Sources

1) Patent Rolls 1292-1301, p. 288; Close Rolls 1296-1302, pp. 174, 180, 387.
2) Patent Rolls 1301-1307, p. 117.

- J.R. Maddicott, Thomas of Lancaster 1307-1322: A Study in the Reign of Edward II
-  Maurice Powicke, The Thirteenth Century 1216-1307
- Oxford Dictionary of National Biography

6 comments:

Anerje said...

Another fascinating post! Maurice Powicke - now there's a blast from the past! I'm always a bit over-whelmed whenever I go to Westminster Abbey, and I miss lots of tombs - I shall look out for Edmund 'Crouchback' next time.

Kathryn Warner said...

Thanks, Anerje! Yes, it was great to pick up the Powicke again - I haven't looked it for absolutely ages!

It's a good few years since I was last in Westminster Abbey, and I can't actually remember if I've seen Edmund's tomb or not!

karacherith said...

Wow, with ancestors like this (and the illustrious Henry of Grosmont!), I can see why the Lancasters thought they were worthy of the English crown. It's interesting that her descendent from her first marriage, Richard II, was dethroned by a descendent from her second and first marriages, Henry IV.

Wikipedia seems to think that "Crouchback" was derived from the cross that Edmund wore on his back (?). Do you think that etymology makes sense? Was he particularly pious?

Kathryn Warner said...

Hi! Yes, the Lancasters certainly had some extremely illustrious ancestors!

I'm not sure what to make of the 'Crouchback' name, really. It doesn't make sense to me as 'Crossback', not least because I've never heard of another crusader called that, and Edward I and numerous others also went to the Holy Land and weren't given that name. On the other hand, no-one at the time mentions any physical deformity. Curious!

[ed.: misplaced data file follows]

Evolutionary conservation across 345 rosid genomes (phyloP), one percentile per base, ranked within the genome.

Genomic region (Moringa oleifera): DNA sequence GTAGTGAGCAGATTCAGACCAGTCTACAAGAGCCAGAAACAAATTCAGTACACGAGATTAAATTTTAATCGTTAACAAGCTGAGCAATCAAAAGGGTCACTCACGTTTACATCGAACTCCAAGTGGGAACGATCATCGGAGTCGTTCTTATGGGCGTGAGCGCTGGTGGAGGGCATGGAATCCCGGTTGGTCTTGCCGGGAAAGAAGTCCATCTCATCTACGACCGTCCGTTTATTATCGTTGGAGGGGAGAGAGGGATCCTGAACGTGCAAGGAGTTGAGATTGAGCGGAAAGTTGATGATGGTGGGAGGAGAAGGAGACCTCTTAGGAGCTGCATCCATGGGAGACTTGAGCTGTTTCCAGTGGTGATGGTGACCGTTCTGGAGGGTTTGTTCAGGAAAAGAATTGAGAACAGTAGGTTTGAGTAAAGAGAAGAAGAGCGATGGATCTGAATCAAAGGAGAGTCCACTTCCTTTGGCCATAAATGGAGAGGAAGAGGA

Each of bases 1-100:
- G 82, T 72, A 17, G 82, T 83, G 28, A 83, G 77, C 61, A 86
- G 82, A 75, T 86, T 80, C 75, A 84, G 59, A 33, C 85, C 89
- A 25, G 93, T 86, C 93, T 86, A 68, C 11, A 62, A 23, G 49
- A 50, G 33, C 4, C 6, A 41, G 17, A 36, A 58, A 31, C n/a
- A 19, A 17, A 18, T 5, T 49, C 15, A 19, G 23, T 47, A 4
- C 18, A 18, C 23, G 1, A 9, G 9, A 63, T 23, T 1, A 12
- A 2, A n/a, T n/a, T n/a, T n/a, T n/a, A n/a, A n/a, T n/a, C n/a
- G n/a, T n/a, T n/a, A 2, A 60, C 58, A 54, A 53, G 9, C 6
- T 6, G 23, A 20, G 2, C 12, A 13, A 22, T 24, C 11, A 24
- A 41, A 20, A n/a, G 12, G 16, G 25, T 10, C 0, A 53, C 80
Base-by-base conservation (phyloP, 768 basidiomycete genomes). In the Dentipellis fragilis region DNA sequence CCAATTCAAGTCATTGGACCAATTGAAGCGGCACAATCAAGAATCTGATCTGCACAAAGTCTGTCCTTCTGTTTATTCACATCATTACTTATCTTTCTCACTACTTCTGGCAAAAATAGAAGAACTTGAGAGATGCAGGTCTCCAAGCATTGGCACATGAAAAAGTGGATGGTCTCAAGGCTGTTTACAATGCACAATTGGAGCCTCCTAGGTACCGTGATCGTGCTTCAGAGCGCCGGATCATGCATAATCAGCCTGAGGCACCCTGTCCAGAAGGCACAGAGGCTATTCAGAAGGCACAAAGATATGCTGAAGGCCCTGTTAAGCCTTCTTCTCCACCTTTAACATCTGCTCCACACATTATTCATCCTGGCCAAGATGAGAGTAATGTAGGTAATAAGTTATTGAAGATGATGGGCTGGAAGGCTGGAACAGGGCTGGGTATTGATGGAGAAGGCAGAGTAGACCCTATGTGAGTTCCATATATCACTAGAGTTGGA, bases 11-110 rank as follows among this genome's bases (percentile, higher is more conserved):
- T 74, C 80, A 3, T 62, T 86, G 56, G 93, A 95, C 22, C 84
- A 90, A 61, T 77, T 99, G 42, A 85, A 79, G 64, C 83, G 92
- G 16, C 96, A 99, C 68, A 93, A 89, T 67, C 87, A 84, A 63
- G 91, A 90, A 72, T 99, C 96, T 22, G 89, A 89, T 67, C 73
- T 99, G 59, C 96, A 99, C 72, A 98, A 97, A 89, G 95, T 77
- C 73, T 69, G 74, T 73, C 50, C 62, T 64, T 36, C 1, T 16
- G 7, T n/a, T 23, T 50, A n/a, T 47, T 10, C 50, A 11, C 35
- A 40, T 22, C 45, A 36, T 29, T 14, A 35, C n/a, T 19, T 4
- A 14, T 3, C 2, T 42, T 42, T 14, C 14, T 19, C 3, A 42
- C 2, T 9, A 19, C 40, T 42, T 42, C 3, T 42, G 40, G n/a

WWW.CHATEAUBEAUFORT.CA said...

Lovely post on Blanche de Artois.

Our "Chateau Beaufort Noble Wines" was so named after the Castle she bought with her own Dowery money: 7000 'Livres Tournois'...

There the first Chardonnay was planted in Champagne. Countess of Champagne & Brie, and Rose of Lancaster.

Wine, Cheese & the Rose... what an achievement?!

Blanche, along with Eleanor of Aquitaine, and their Ancestress Melusine de Lusignan gave birth to our Western Civilization!


(We descend from her through Blanche of Lancaster, and Blanche of Castille, wives of John of Gaunt)

SJR said...

Very interesting article on Blanche d'Artois. I am doing a research on her life myself for a write-up in the future. Although I live in the United States, three of my immigrant ancestors: William Farrar, Col. Thomas Ligon, and Diana Dale(nee Skipwith), were English aristocrats and descendants of Blanche by both of her marriages to Henry I)of Navarre and Edmund 'Crouchback,' Earl of Lancaster. My parents both descend from these lines. Thank you for your post!

Steve Riggan